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Author Topic: Why underclock video memory?  (Read 4865 times)
burningrave101
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July 08, 2011, 03:58:53 AM
 #21

Any time you enter a new cell in a game the textures needed are loaded into VRAM for that cell. This is why your VRAM usage goes up with the use of high-res texture packs. It is also why your VRAM usage goes up with the use of Anti-Aliasing and Anisotropic Filtering which is applied to those textures present in the VRAM.
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fascistmuffin
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July 08, 2011, 05:15:49 AM
 #22

Read the wikipedia entry again.  It has the word 'may' in it.  Just because it's capable of different things doesn't mean it is used for those things. 

I really don't want to bring this down to the personal insult level, but seriously, RESEARCH before posting nonsense. You're more stubborn than talking to a brick wall. There's nothing bad about being wrong about something, buts it's bad when you continue to try to spread misinformation even though many are weighing in.

I doubt you even googled VRAM usage, since I found many results that I looked at before posting that explained what VRAM is used for these days.
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July 08, 2011, 05:37:53 AM
 #23

Do I really think they put 1GB on graphics cards to hold 117 frames?  YES.  How else are you going to get smooth framerates?  In Rift I get 40 - 60 FPS.  In PlanetSide I get 100+. In EQ2 I get 30 - 50.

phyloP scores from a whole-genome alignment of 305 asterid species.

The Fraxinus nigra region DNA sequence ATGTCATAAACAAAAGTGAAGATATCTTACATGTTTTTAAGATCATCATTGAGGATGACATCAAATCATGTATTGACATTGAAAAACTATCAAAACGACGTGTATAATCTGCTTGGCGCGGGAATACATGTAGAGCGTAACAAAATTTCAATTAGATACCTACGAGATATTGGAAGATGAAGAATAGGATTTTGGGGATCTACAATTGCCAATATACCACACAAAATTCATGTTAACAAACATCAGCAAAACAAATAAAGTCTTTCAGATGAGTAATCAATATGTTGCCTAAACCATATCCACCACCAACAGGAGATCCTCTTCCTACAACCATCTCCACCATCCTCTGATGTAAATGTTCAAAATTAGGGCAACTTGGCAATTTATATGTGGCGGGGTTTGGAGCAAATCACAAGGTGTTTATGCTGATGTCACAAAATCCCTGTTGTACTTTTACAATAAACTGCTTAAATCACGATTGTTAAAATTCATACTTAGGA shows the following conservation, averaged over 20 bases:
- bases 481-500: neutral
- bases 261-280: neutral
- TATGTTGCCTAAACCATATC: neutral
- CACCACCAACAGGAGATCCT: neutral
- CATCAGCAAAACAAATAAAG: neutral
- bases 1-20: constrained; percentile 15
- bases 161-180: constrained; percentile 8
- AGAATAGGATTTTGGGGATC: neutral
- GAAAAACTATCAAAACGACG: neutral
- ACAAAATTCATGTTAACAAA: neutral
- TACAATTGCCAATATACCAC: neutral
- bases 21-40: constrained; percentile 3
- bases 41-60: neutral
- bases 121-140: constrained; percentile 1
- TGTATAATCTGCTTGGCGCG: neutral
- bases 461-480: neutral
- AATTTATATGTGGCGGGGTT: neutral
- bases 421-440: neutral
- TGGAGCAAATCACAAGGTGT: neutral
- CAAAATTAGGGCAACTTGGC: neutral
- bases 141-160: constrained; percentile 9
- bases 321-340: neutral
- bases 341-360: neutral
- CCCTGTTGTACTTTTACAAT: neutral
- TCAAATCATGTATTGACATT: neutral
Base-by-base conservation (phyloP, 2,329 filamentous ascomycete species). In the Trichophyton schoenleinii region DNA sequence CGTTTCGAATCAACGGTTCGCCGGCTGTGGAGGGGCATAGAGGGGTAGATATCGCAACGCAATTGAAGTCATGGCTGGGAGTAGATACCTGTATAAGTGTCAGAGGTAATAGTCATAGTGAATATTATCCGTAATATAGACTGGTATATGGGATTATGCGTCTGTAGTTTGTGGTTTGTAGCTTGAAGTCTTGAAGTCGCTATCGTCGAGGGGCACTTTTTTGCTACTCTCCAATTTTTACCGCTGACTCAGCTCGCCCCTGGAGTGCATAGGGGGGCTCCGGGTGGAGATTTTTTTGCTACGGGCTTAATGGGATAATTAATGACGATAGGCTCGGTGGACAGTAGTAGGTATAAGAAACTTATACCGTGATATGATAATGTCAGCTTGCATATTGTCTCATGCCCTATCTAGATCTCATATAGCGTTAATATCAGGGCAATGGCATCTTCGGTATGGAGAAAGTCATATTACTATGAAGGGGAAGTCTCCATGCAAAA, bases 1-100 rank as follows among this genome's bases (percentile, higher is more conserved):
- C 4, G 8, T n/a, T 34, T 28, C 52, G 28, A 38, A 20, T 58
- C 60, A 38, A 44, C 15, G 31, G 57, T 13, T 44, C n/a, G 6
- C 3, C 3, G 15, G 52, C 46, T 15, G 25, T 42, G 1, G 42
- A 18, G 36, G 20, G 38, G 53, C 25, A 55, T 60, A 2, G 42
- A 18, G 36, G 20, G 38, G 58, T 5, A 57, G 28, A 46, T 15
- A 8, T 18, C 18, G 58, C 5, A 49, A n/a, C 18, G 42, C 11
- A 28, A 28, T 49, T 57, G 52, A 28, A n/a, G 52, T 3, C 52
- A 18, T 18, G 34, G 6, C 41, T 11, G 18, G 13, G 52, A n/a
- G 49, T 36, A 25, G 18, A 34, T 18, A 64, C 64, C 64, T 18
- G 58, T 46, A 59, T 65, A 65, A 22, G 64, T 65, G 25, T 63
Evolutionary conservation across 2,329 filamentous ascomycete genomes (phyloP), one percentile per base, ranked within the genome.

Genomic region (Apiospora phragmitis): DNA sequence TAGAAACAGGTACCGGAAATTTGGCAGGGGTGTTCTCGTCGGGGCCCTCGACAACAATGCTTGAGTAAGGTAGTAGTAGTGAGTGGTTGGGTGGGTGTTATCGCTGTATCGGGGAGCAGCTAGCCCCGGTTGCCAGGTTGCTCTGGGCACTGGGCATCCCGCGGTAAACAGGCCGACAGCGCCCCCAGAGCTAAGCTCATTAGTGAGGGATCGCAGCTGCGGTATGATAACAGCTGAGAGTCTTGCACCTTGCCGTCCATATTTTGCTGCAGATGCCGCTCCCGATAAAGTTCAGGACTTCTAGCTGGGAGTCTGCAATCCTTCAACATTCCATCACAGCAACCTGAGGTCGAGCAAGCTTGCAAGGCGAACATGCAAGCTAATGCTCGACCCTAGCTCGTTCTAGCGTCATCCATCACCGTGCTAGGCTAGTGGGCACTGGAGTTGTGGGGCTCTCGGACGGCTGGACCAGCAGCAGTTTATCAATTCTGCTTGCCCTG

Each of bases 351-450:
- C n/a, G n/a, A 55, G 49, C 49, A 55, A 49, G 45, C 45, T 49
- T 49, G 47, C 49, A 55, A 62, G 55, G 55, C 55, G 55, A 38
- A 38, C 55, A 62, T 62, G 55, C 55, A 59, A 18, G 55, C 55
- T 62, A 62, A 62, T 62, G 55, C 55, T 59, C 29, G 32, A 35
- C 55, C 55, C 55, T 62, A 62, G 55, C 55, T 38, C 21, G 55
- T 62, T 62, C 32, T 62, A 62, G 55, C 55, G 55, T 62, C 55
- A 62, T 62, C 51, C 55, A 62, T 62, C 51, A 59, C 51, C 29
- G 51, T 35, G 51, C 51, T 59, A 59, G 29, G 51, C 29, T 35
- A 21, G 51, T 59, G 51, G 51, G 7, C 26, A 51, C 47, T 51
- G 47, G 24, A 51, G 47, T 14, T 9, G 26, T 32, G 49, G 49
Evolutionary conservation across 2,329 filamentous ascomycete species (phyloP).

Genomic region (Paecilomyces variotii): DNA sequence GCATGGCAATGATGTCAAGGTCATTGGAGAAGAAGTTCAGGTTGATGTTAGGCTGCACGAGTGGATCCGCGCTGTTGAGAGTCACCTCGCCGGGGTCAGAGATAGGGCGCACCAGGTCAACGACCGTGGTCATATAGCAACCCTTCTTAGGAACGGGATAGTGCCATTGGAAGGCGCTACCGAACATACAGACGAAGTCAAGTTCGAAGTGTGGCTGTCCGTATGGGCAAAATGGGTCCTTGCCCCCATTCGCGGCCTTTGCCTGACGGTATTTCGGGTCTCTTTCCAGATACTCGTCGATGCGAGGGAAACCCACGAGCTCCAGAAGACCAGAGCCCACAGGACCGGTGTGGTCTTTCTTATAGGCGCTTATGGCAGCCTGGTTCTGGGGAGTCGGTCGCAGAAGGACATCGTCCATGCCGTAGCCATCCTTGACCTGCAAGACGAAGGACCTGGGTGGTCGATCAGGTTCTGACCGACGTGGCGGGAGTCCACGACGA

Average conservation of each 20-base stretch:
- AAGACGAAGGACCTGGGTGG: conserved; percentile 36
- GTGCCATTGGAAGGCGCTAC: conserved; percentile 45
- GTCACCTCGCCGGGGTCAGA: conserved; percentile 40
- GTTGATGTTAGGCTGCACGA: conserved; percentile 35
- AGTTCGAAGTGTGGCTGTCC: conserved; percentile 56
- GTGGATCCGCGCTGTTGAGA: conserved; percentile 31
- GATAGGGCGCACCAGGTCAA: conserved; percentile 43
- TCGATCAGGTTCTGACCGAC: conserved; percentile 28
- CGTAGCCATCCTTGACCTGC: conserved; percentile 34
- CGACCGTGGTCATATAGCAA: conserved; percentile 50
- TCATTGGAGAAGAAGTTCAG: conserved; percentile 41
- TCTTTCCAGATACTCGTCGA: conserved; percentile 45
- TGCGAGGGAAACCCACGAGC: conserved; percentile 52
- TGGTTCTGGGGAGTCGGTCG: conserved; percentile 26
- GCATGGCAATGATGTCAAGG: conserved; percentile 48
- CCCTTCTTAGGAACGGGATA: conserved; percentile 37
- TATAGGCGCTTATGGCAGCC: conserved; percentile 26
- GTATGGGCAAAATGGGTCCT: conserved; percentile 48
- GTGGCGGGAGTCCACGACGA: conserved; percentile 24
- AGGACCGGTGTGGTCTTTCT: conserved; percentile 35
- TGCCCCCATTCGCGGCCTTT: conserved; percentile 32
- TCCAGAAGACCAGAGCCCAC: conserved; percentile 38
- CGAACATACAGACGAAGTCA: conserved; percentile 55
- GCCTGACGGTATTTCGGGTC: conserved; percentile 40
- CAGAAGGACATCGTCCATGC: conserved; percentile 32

For the love of god! Think, man! If they rendered more than a few frames ahead, the lag when you tried to move would be intolerable.  No modern game renders more than 3 frames ahead.

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If the rendered frames had to compete with textures then your computer would grind to a halt.
No, because thankfully they have GPUs with fast local memory that are designed from the ground up to do *exactly* that.

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I run LOTRO with Hi-Rez textures.  That folder ALONE is over 11GB.  That very fact makes it impossible to store textures on the VRAM.
It also makes it impossible to fit the textures in system memory. On modern systems, the video card memory and the system memory are of the same order of magnitude. Games load those textures they need for a particular region onto the video card. They pick the texture resolution (and in some cases, use compression) based on the available RAM on the video card.

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Since it would have to pick and choose what textures it needs, it would have to call them from the hard drive, to system RAM and finally the VRAM.  That's idiotic.
Why? That's actually remarkably efficient. The hard drive controller can write directly into system RAM. And the GPU can read directly from system RAM. This keeps the CPU out of the loop.

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Especially when it makes far more sense to only send the textures you need for a given frame.
You have to be crazy. There is no way you want to be doing anything per-texture, per-frame except on hardware 100% designed for exactly that purpose, which would be the GPU and its fast, local memory.

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